67796126-b613-45a4-828b-f1c2509bbadb

These motifs are woven as Songket on the handloom with a silk background before stitching them on the handmade rattan clutches.

 

The result will be a marriage of two distinctive crafts that are made purely by hand, traditional but infused with a contemporary style and design through the design re-imagination of motifs, colour, measurements and composition as well as finishing. The Rattan & Songket is a true labour of love and a marriage of crafts inspired by our artisans.

c400f4de-4ffd-4f63-84c2-2a009b9adb9a

 

Galeri Tenun Johor – The Launch and Revival of Weaving Gallery in Johor

3b5760e6-41d8-4d50-866f-51c74633c729

In January this year, we dedicated a blog to Johor’s Kain Tenun Muar and the setting up of a weaving gallery in Johor. 10 months later, in 18 November 2018, Galeri Tenun Johor opened its doors. It is situated within the “Kompleks Warisan Sultan Abu Bakar” (The Heritage Complex of Sultan Abu Bakar) and was launched yesterday by the the  Sultan of Johor, Sultan Ibrahim Almarhum Sultan Iskandar.

7389c223-c717-4071-89cb-7dce3e356dd0

The gallery has revived the historical Rumah Tenun Johor, the first weaving centre that was initiated by Tengku Ampuan Mariam, the eldest daughter of Sultan Abu Bakar in 1946, and administered by Tok Ambak, a prominent figure of the Johor’s women’s association.  The Heritage Complex includes the Johor weaving gallery, an art gallery, a documentation center and a number of cafes serving Johor food.

f05f6ade-f524-4a26-a0f9-32bee93e95f3

fed94e25-1cb5-4ca6-9259-6383f5cf3fad

The famous “goreng pisang Mawar” or Johor style crispy banana fritters is also situated within this complex. Right across, the historical craft center of JARO, which promotes crafts made by the disabled, is undergoing renovations, and will also be re-opened soon.

Galeri Tenun Johor has been set up not only to display the heritage of Malay textiles and Johor’s history of textiles. More importantly, it aims to revive the weaving heritage in Johor by installing and training new weavers at the center, and it actively promotes innovation in Songket.

bf04f98f-df6b-4094-9925-be121a7f4aec

6c4e6eef-e5ee-44b5-a435-2cfebac30f50 (1)

The gallery showcases not only old textiles from the region, but newly woven cloths in the style of Kain Tenun Muar as well as 10 new songket motifs that were designed specifically for Johor.Among them are Songket designed for the royal family of Johor such as Songket Johor Jauhar and Songket Johor Medini Songket Johor Maharani, two types of Songket Tunku Mahkota Johor and Songket Johor Tanjung Puteri.  Other designs were created specially for the people of Johor, using Johor-inspired motifs of flowers, herbs and spices. They are Songket Tenun Johor, Songket Johor Tanjung Piai,  Songket Johor Mayang Selida and Tenun Johor Berbunga Renek.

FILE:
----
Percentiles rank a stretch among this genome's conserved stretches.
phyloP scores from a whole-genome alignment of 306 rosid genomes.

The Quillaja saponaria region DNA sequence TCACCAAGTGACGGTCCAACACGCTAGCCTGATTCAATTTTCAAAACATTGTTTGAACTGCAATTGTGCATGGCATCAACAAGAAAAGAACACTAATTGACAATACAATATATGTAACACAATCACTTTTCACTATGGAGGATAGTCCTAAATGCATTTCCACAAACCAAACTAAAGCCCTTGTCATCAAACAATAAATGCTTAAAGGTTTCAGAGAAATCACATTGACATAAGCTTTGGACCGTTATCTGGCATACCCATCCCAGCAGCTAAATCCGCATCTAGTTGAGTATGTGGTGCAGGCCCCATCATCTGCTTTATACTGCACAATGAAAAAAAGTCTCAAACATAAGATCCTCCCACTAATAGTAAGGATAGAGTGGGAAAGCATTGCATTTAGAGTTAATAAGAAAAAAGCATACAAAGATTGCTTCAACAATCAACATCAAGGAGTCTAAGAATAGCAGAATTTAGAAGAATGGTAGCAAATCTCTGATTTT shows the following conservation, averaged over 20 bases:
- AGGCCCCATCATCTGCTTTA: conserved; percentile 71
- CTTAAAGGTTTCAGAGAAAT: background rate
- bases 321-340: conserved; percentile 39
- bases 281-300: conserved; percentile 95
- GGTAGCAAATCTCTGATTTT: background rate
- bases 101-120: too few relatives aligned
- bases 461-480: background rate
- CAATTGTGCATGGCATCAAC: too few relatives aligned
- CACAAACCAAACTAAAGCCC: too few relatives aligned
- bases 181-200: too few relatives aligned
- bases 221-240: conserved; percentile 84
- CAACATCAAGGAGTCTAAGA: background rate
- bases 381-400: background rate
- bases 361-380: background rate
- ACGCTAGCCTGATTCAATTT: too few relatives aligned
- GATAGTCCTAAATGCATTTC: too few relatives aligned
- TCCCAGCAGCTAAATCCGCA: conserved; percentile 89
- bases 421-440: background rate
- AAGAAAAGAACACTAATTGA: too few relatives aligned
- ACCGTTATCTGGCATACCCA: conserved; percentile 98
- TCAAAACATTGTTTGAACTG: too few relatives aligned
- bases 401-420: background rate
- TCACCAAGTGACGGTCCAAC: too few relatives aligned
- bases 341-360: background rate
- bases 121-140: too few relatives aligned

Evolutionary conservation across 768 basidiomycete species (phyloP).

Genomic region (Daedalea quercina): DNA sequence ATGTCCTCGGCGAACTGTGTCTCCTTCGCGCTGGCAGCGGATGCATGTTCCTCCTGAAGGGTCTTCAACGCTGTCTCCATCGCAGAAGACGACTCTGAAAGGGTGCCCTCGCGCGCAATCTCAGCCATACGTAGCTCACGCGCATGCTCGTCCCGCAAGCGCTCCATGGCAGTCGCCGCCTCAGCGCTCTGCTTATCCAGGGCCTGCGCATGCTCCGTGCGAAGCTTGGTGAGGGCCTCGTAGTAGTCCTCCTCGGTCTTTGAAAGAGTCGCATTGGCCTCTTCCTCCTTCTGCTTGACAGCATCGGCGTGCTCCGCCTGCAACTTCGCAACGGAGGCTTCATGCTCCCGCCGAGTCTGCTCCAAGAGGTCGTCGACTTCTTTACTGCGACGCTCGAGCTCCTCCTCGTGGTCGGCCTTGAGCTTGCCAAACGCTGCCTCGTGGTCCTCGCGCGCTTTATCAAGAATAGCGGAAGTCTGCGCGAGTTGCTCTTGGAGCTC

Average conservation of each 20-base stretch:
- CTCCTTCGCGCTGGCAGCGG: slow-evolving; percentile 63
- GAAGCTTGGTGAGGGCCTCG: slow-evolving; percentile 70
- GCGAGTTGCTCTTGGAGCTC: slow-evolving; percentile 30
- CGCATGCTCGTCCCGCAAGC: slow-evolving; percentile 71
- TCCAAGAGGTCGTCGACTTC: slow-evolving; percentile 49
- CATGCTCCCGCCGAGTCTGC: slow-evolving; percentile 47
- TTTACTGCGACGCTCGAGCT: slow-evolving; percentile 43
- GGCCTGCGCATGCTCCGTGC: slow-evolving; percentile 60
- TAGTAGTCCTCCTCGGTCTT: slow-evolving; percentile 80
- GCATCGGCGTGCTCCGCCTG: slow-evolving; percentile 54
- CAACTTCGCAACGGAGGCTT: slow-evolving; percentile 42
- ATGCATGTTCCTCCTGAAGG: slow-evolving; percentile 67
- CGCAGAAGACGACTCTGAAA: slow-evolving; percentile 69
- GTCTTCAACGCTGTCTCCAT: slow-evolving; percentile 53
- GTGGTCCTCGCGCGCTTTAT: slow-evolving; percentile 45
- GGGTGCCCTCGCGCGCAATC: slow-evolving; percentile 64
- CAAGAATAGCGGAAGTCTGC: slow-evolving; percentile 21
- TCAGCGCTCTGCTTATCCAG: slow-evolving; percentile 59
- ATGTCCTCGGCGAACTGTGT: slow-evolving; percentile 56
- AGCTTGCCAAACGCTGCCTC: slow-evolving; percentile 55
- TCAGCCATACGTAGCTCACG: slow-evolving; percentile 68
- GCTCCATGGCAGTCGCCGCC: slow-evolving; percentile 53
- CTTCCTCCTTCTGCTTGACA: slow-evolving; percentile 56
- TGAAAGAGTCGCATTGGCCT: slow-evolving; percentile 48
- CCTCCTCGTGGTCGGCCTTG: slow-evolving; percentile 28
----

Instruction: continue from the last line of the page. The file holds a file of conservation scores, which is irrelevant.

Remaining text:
8191950d-4a82-4efa-b9c5-5e168ea7365a

1ecae369-2d88-444b-a8e3-b663d1b5f829

996bb552-7860-4a82-9e8d-b97f4d14657b

1c1c3a54-a8cb-44f4-b532-4ddeb6934934

9ce6d5d5-3138-4305-a6e8-c03b155ea3e4

 

The textiles are displayed with interesting information on the motifs. There are also informative panels in the gallery on the history of Malay textiles, the process of producing hand woven textiles using the traditional techniques and the design combinations and inspiration that made up the motifs of Songket Johor.

a6702237-d1a6-4f5d-8730-5f0c043b2605

931653de-6681-4427-8027-e02515114990 (1)

 

 

The handlooms for different types of textiles as well as accessories, which are usually worn with Malay costumes, are displayed in the upper gallery. A video of Johor Malay dance like zapin with dancers in traditional costumes livened up the gallery, showing how the Malay community wears the traditional textiles in their everyday lives and during special occasions.

0a30e28a-3f8f-4717-86d8-8f9ac9f5513f

956e3e83-d4ab-4880-86dd-d41ebddc8258

 

 

 

Senijari’s founder, who is also a board member of Think City attended the launch in her capacity as Think City’s director. Think City played a role in assisting with designing and creating a selection of the text and photo displays for the content and descriptions of the exhibitions in the gallery through photography, write ups, informative signage and labeling. Galeri Tenun in collaboration with Think City are expected to create interesting cultural programs at the gallery from next year.

With the revival of this cultural hub, along with the burgeoning heritage area of vintage shops, hipster cafes, art galleries and independent boutiques along the historical Jalan Dhoby and Jalan Wong Ah Fook, Johor Bahru is shaping up to be a creative and cultural city.

Senijari Signature Collection: Organza Silk Songket Shawls

 

IMG_9533

Senijari presents as its Signature Collection – Senijari Organza Silk Songket.

An exquisite and beautiful way to present songket, Senijari Organza Silk Songket is handwoven in organza silk and metallic threads with intricate, yet contemporary motifs. The minimalist colours of either black or white are chosen to highlight the intricate Songket motifs in silver, gold, antique silver or antique gold metallic threads. Continue reading

The Life of Silk – A visit to Hoi An Silk Village

IMG_7440

The opportunity to visit Hoi An again came again recently with a pleasant surprise. Hoi An, a small, ancient town with UNESCO heritage status in central Vietnam has successfully displayed its various cultural heritage. In my previous blogpost, I mentioned watching artisans making silk lanterns, silver jewellery and porcelain tea sets in Hoi An.

Continue reading